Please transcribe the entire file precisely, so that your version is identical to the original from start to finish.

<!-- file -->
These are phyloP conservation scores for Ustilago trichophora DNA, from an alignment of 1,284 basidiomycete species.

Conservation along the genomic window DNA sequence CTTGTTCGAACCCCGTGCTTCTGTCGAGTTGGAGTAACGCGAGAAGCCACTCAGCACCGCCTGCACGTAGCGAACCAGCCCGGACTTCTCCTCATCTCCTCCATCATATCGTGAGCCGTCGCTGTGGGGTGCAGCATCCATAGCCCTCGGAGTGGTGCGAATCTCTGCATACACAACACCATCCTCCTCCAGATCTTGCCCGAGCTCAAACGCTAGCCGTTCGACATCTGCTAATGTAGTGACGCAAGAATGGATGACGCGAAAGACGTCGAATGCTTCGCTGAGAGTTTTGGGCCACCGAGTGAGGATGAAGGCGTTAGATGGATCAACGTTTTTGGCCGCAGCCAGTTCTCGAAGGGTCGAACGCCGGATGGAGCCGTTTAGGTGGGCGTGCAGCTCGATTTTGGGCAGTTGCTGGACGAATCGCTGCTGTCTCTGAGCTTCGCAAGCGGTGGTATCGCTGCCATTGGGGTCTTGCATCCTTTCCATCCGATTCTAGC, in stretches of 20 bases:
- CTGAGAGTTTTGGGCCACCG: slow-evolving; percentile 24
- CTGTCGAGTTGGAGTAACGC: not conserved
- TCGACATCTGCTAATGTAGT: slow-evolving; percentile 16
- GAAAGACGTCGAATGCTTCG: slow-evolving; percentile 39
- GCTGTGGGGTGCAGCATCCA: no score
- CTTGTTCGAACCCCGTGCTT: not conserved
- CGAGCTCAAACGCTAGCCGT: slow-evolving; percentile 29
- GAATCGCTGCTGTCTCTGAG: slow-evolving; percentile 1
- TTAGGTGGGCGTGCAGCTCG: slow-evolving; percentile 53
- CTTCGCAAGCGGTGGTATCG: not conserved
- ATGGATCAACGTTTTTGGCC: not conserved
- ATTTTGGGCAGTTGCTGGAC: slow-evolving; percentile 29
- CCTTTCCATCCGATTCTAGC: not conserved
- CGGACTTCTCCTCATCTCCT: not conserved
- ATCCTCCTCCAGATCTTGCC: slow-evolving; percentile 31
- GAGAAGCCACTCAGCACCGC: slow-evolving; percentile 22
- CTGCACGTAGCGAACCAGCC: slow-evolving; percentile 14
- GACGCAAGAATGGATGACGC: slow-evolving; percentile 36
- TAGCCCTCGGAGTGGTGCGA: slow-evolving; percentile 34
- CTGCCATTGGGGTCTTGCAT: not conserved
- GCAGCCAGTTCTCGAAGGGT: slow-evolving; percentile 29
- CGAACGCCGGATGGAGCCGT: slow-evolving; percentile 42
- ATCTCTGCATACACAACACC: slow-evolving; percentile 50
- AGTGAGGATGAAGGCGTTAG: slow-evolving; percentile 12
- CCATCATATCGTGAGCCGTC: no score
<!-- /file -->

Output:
These are phyloP conservation scores for Ustilago trichophora DNA, from an alignment of 1,284 basidiomycete species.

Conservation along the genomic window DNA sequence CTTGTTCGAACCCCGTGCTTCTGTCGAGTTGGAGTAACGCGAGAAGCCACTCAGCACCGCCTGCACGTAGCGAACCAGCCCGGACTTCTCCTCATCTCCTCCATCATATCGTGAGCCGTCGCTGTGGGGTGCAGCATCCATAGCCCTCGGAGTGGTGCGAATCTCTGCATACACAACACCATCCTCCTCCAGATCTTGCCCGAGCTCAAACGCTAGCCGTTCGACATCTGCTAATGTAGTGACGCAAGAATGGATGACGCGAAAGACGTCGAATGCTTCGCTGAGAGTTTTGGGCCACCGAGTGAGGATGAAGGCGTTAGATGGATCAACGTTTTTGGCCGCAGCCAGTTCTCGAAGGGTCGAACGCCGGATGGAGCCGTTTAGGTGGGCGTGCAGCTCGATTTTGGGCAGTTGCTGGACGAATCGCTGCTGTCTCTGAGCTTCGCAAGCGGTGGTATCGCTGCCATTGGGGTCTTGCATCCTTTCCATCCGATTCTAGC, in stretches of 20 bases:
- CTGAGAGTTTTGGGCCACCG: slow-evolving; percentile 24
- CTGTCGAGTTGGAGTAACGC: not conserved
- TCGACATCTGCTAATGTAGT: slow-evolving; percentile 16
- GAAAGACGTCGAATGCTTCG: slow-evolving; percentile 39
- GCTGTGGGGTGCAGCATCCA: no score
- CTTGTTCGAACCCCGTGCTT: not conserved
- CGAGCTCAAACGCTAGCCGT: slow-evolving; percentile 29
- GAATCGCTGCTGTCTCTGAG: slow-evolving; percentile 1
- TTAGGTGGGCGTGCAGCTCG: slow-evolving; percentile 53
- CTTCGCAAGCGGTGGTATCG: not conserved
- ATGGATCAACGTTTTTGGCC: not conserved
- ATTTTGGGCAGTTGCTGGAC: slow-evolving; percentile 29
- CCTTTCCATCCGATTCTAGC: not conserved
- CGGACTTCTCCTCATCTCCT: not conserved
- ATCCTCCTCCAGATCTTGCC: slow-evolving; percentile 31
- GAGAAGCCACTCAGCACCGC: slow-evolving; percentile 22
- CTGCACGTAGCGAACCAGCC: slow-evolving; percentile 14
- GACGCAAGAATGGATGACGC: slow-evolving; percentile 36
- TAGCCCTCGGAGTGGTGCGA: slow-evolving; percentile 34
- CTGCCATTGGGGTCTTGCAT: not conserved
- GCAGCCAGTTCTCGAAGGGT: slow-evolving; percentile 29
- CGAACGCCGGATGGAGCCGT: slow-evolving; percentile 42
- ATCTCTGCATACACAACACC: slow-evolving; percentile 50
- AGTGAGGATGAAGGCGTTAG: slow-evolving; percentile 12
- CCATCATATCGTGAGCCGTC: no score